Yes you can put a booster pump on city water. I don't have a clue which one to buy. In the thousands of house calls that I've made, I've only seen one booster pump. We have great pressure here. Sometimes too great. It's been measured up to 190 lbs. I have measured as low as 40 but they're just running a few spray heads. Like 6.
Basically you have too much demand for the water pressure that you're working with.
When you measure the pressure, you have to make sure that there isn't air trapped in the gauge. You can get higher false readings if there is. What I do is, I screw the gauge on half way or loose, then turn the water on. It'll leak but that gets the air out. Then tighten it.


Wednesday, August 30th 2023, 5:56am

Thanks mrfixit for your additional insight. Yes, the control valves are old (original to system). If I ever have to work on them, I will rework the manifold(s) then, but will leave as is for now.

One more bit of info, just in case this makes a difference. At the time the system was installed and tested, we had flow / pressure problems right at the start with the most demanding zone(s). The installer suggested increasing the pipe size from the water meter to the vacuum breaker from 1" to 2". I am an architect (retired) and it was not uncommon on some of the projects on which I worked at the time for the MEP engineers to specifiy water service lines larger than the meter size, so I did not think this would be problem. This seemed to help my flow problem at the time, but now I wonder if I sacrificed pressure for greater flow.

I will double check my water pressure readings using your tip about avoiding trapped air.

Feeling lucky after I appeared to have mastered posting pictures, so will try two more. The first one was taken this morning at about 5:30 am, showing the 2" water line going into the 1" vacuum breaker, and 32 psi STATIC pressure at that time. The second picture shows the manifold at the time it was installed, before the main line was increased from 1" to 2".

My new Rain Bird 5000+ heads should arrive in a day or two, and am anxious to see if being able to turn off some of the heads on a given zone will be a solution ...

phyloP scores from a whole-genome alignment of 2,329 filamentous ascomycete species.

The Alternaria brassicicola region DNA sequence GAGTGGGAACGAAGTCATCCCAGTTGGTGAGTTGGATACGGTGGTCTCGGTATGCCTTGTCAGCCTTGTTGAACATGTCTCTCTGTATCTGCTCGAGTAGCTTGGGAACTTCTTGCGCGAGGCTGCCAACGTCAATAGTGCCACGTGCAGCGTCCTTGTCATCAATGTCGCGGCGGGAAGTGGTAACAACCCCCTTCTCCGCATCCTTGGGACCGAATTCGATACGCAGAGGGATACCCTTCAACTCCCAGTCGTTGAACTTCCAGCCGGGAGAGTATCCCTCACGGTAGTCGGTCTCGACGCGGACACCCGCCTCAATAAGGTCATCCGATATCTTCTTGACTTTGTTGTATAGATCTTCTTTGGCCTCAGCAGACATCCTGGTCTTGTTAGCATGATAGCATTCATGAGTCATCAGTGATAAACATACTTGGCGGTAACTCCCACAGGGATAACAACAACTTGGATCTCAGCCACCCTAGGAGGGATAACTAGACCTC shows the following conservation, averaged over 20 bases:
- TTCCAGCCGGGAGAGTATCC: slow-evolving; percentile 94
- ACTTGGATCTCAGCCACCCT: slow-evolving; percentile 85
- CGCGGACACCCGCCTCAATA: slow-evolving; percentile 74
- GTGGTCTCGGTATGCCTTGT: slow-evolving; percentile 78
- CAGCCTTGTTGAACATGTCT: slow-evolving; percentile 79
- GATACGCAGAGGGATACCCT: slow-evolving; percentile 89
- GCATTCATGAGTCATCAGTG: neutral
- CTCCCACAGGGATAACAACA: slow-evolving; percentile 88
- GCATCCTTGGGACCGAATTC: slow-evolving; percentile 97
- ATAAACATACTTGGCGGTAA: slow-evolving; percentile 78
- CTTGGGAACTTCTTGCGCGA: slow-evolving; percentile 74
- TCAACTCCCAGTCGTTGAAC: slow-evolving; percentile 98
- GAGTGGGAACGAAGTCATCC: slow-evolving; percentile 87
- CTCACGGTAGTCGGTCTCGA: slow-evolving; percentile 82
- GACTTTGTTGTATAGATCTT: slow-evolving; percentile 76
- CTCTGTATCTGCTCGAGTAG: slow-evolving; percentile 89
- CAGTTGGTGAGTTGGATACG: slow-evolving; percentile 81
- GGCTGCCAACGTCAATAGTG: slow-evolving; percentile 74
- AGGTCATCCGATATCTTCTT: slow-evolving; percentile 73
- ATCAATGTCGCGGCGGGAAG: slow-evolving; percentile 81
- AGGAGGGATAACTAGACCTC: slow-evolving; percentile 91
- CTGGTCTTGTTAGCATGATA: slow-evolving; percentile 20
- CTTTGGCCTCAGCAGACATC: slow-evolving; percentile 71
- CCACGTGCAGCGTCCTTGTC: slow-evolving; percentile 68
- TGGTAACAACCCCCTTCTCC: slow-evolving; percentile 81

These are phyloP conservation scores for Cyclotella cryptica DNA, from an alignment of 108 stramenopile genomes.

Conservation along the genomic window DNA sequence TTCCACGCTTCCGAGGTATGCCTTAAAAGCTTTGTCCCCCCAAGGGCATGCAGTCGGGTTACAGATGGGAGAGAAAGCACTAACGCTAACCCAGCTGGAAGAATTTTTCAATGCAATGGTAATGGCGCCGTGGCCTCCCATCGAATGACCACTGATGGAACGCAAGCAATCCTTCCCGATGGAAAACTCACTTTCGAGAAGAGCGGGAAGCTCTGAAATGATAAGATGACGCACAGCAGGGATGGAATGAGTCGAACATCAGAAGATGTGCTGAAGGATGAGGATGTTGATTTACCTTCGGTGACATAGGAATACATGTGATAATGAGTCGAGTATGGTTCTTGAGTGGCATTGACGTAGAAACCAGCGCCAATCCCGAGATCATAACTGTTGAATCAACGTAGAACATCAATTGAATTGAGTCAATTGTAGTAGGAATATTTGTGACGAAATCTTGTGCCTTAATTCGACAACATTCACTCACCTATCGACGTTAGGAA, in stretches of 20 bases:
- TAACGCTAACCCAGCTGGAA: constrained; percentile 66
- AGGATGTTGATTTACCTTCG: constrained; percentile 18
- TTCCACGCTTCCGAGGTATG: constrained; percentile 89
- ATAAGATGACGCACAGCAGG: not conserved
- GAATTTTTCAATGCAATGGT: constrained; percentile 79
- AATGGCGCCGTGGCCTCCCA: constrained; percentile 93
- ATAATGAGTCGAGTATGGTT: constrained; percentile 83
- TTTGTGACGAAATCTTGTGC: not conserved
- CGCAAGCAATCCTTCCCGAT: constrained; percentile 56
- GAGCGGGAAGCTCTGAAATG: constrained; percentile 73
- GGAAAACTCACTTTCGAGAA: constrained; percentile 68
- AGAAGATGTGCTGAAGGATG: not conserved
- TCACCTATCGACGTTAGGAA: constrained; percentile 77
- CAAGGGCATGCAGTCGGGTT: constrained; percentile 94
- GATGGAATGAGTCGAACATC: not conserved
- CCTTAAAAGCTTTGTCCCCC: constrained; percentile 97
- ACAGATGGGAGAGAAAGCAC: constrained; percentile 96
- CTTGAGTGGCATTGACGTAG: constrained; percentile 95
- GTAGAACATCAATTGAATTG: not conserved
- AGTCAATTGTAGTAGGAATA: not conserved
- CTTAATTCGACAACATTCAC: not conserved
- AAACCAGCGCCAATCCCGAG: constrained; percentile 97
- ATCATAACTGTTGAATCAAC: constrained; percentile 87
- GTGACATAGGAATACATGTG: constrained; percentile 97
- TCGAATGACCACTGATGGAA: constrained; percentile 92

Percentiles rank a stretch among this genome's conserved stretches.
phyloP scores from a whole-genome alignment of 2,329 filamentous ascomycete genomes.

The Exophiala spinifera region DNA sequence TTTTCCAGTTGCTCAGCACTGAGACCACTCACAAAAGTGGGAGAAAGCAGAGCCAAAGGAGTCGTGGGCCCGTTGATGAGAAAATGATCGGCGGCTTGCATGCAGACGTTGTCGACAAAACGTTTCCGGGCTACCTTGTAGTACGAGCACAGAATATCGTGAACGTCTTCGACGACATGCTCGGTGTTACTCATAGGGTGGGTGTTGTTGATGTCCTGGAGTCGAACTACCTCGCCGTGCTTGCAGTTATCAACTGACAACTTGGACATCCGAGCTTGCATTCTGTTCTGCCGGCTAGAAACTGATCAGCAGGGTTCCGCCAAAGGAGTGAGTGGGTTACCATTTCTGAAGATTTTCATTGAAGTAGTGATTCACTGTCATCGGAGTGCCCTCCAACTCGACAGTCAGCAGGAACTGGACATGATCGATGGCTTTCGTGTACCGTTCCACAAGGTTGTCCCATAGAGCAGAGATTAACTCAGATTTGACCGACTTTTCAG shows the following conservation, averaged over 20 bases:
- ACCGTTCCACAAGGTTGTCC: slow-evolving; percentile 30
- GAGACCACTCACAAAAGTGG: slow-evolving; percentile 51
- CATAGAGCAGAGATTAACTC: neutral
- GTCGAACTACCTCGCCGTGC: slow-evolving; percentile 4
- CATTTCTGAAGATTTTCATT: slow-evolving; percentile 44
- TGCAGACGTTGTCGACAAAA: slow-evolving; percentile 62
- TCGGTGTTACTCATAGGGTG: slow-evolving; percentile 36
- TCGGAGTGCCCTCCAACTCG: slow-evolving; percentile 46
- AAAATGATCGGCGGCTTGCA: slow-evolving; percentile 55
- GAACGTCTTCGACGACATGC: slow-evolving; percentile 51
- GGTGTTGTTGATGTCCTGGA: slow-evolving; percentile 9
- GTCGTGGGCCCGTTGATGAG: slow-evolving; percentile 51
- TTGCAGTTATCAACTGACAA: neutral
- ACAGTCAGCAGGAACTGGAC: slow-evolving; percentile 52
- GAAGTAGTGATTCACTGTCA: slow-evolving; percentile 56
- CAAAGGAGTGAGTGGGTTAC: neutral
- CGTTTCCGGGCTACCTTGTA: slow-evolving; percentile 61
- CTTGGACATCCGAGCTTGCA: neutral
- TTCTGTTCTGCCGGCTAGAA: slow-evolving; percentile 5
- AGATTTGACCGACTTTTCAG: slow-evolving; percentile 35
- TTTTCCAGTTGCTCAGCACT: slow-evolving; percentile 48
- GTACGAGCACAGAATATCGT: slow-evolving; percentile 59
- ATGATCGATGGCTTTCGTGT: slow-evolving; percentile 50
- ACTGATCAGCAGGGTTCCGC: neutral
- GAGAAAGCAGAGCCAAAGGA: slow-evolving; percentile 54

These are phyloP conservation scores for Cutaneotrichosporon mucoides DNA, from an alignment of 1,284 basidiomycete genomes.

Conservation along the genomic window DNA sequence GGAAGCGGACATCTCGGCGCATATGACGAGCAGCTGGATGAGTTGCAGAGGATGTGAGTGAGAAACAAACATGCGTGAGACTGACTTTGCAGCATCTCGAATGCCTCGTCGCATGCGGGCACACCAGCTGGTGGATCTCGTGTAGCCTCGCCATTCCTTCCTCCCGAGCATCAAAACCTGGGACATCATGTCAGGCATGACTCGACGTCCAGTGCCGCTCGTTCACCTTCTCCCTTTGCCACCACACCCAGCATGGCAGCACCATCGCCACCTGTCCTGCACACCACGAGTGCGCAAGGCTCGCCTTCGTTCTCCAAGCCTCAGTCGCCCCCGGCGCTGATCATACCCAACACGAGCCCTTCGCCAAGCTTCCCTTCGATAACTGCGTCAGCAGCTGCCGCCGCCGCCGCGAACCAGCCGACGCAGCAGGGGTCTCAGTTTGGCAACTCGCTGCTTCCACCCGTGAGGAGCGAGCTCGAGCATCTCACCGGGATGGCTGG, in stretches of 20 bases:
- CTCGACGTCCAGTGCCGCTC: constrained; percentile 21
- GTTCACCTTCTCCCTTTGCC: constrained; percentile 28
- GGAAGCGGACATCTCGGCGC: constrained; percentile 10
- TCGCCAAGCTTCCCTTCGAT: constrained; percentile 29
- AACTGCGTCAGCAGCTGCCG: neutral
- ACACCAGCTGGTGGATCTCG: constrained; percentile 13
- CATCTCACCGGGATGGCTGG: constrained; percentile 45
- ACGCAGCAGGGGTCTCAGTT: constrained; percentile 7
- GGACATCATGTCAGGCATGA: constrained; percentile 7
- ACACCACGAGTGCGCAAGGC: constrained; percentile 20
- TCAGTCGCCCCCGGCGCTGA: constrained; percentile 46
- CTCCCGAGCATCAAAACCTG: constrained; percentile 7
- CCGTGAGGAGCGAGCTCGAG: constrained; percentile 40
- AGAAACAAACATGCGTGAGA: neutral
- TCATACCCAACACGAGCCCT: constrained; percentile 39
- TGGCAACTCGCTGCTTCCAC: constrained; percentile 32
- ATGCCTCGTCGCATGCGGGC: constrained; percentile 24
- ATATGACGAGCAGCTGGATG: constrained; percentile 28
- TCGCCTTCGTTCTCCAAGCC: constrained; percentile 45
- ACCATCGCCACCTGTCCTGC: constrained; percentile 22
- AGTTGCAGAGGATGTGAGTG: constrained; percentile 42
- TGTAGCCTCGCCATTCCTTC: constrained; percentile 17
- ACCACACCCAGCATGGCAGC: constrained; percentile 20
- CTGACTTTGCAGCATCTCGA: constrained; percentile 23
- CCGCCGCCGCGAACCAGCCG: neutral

This post has been edited 1 times, last edit by "mrfixit" (Aug 30th 2023, 11:58pm)



Posts: 1,505

Location: USA


Thursday, August 31st 2023, 12:08am

haha. Sorry but I'm the one who uploaded your pictures. Next time go to, click on "start uploading". Leave it on "don't autodelete", click "upload", then under embedded codes, copy and paste to your post "BBCode full link". The pic will appear in your post.

That trick I mentioned about the pressure gauge, that was for hose bibs. I don't think you'll get any air at the test cock.

And your manifold does have a lot of whooptydo's. Each turn takes away a small amount of pressure. You could easily straighten most of that out. Will it cure your problem? Probably not.


Thursday, August 31st 2023, 11:53am

Mrfixit, thanks for uploading my pictures for me. I could not find any instructions on how to do it, so tried Dropbox.

I got 8 heads replaced this morning. 4 Full Circle and 4 Half Circle. I began by installing just one Full Circle with 3.0 nozzle (2.7 gpm) and left the other lines capped (except for a test gauge at one of the head locations). Then I installed 3 more Full Circle (9 gpm total demand @ 2.26 gpm each). Finally I installed the 4 Half Circle @ 1.5 nozzles (1.12 gpm). Total demand of approximately 13.5 gpm.

Pressure gauges at Vacuum Breaker and at head location were as follows:

VB STATIC: 44 psi
VB with approx. 2.7 gpm demand due to higher pressure at head: 40 psi
Pressure at head gauge: 37 psi

VB STATIC: 45 psi
VB with 9 gpm demand: 38 psi
Pressure at head gauge: 27 psi

VB STATIC: 46 psi
VB with 13.5 gpm demand: 35 psi
Unable to take reading at a head location as all 8 heads were now installed, but pressure at head likely 20 to 21 psi, if same pattern of about 1 psi loss for each gpm. Trying to run all 8 heads at once is too much demand, and puts pressure at head below the 25 psi minimum recommended.

The STATIC readings went up slightly as the early morning demand (from 7:30 am to 9:30 am) in my neighborhood eased.

I am optimistic that if I run 2 Full Circle and 2 Half Circle for a total just under 7 gpm demand that the performance will be acceptable. This first zone is the most demanding (longest run) of my three main large lawn areas zones.

I will try turning off flow at half of the heads this evening and see how good of a spray I get.

This was the spray with just one (1) Full Circle head with a 3.0 nozzle (2.7 gpm) installed. I have not done any experimenting with reducing the spray distance yet. The heads in this zone vary from 30' to 35' apart, and spray was easily going that far.

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This post has been edited 1 times, last edit by "lawnperson" (Aug 31st 2023, 12:58pm)